Scientists work to create the perfect wave for surfing, but not out in the ocean. The chosen place is a pond situated at 100 miles away from the Pacific.
The artificial wave was already tested by surfers, and they say that it’s mind-blowing.
The perfect wave is created by a machine inside a pool from Lemoore, California. Moreover, it’s a private wave and it’s owned by Kelly Slater Wave Corporation. The company plans to sell its wave technology all around the globe.
The company used the expertise of a surfing world champion. At the end of last year, the surfer released a video of him riding a high wave that lasted more than 40 seconds.
The experts think that the artificial wave will completely change the surfing business and the sport. They hope that the new technology will make surfing more affordable and accessible for people living far from the ocean.
Another idea is the fact that surfing contests could be organized in stadiums, where people could watch live the performance without having to deal with weather caprices or the difficulties related to watching the show from out at sea.
The artificial waves are present from the 60s, usually appearing in resort pools and surf parks. However, the public was not very impressed with them. The pool waves lacked the power and the size of the natural phenomenon. Moreover, the barrel was inexistent, and the surfers were not able to ride inside the curl.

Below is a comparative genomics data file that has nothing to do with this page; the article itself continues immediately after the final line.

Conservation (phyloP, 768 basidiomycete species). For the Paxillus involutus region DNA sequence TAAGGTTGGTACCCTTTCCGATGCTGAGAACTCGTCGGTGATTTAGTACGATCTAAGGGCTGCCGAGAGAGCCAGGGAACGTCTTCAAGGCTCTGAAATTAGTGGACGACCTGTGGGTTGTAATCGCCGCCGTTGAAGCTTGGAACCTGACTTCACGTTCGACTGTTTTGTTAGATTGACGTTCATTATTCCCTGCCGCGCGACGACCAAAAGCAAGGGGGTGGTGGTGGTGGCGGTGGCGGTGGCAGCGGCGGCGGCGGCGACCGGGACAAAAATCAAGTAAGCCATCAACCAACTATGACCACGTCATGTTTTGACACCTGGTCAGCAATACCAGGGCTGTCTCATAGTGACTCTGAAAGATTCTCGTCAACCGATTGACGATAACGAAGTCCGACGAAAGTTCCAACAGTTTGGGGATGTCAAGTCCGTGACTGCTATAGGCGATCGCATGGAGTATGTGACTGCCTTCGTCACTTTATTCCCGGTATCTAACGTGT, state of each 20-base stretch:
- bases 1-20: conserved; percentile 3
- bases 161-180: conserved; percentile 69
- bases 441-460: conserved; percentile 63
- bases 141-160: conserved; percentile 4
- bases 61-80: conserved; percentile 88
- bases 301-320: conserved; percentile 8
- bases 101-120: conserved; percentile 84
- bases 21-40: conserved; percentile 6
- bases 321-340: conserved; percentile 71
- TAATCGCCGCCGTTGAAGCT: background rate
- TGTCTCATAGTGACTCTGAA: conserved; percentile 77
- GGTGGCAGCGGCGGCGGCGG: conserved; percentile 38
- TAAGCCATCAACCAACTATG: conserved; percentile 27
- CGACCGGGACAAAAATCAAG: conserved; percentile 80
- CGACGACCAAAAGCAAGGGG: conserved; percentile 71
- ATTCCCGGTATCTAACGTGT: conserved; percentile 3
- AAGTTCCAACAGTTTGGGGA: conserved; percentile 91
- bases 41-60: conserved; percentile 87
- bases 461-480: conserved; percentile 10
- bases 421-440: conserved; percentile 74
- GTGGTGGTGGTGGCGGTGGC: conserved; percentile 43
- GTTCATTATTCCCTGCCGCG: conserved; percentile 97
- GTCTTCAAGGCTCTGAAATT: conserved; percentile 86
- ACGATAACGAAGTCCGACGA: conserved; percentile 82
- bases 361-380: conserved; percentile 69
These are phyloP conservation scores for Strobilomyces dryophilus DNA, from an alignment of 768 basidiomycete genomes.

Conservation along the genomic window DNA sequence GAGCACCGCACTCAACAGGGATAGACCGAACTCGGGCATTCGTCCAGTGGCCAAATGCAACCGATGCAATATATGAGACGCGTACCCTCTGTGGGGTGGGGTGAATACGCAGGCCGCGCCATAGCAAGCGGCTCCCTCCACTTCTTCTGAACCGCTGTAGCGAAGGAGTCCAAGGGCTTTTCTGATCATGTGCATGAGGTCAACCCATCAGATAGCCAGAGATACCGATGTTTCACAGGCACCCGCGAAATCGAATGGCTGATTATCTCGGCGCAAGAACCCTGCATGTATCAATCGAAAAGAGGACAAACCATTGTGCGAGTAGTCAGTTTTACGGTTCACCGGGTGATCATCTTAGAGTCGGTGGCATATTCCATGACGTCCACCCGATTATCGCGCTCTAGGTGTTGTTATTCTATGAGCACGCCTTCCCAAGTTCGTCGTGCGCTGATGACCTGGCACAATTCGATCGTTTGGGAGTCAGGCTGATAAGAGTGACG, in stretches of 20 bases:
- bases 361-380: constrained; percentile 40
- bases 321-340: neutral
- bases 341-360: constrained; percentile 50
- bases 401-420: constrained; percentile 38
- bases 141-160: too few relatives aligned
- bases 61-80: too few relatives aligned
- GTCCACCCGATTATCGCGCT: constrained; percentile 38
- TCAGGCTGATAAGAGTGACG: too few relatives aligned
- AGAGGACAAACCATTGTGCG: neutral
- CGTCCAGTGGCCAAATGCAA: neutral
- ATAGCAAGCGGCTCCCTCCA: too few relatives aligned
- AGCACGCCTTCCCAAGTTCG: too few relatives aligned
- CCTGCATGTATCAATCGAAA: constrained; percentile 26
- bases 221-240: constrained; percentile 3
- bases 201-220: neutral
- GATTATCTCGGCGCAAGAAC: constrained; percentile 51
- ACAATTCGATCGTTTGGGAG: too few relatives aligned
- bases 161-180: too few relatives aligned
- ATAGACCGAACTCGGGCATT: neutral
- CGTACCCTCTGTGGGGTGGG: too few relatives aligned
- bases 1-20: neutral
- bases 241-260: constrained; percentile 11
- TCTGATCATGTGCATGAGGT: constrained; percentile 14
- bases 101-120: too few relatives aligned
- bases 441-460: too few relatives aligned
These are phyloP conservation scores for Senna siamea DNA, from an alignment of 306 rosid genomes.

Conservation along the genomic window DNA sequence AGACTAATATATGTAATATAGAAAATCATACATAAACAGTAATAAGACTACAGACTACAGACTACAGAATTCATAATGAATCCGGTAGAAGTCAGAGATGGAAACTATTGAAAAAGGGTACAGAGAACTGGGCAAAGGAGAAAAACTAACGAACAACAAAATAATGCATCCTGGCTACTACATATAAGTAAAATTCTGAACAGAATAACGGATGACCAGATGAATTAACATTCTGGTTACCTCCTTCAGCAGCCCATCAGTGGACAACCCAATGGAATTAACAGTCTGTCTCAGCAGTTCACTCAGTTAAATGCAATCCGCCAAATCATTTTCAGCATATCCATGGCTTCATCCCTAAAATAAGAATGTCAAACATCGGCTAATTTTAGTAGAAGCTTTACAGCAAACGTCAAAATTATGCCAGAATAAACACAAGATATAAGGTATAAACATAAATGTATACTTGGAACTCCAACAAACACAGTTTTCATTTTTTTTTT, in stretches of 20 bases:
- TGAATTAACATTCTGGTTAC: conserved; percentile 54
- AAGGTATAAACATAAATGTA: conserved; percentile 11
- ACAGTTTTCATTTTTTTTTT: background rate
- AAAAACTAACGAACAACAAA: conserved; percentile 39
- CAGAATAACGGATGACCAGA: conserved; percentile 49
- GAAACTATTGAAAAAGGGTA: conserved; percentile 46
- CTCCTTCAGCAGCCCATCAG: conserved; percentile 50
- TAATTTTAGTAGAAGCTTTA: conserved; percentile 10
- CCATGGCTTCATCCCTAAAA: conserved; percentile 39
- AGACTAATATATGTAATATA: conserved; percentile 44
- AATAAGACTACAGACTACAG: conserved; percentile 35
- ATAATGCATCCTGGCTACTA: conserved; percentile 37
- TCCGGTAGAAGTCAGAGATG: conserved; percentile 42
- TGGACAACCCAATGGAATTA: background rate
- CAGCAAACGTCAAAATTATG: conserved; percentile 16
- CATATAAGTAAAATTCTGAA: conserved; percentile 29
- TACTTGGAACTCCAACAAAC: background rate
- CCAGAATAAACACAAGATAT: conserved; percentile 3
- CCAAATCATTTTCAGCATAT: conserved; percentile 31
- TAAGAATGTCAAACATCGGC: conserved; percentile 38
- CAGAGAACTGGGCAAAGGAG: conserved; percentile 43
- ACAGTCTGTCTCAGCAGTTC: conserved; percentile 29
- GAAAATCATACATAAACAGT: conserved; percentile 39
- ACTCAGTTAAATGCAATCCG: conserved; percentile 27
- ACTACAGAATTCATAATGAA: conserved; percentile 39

The new wave created by Kelly Slater Wave Co. is different, as it behaves just like a natural wave.
The method is to pull a device through the pool, and its shape and speed would create a wave. The procedure can take several minutes. However, the details were kept secret.
The engineers from Wave Loch are also trying to create a perfect wave. They use a system based on air force, and at this moment they manage to create small but outstanding waves every 10 seconds.
They managed to create a double wave for a sheik in Abu Dhabi. Even so, the engineers admit that it did not have the force of a natural wave.
The scientists use computer models to control how a wave would behave, and the pool would need to contain a system to dissipate the energy displaced by the water movements.
While the competition is still trying to figure out how to create a functional system, the World Surf League offered two tickets to try out Slater’s perfect wave.
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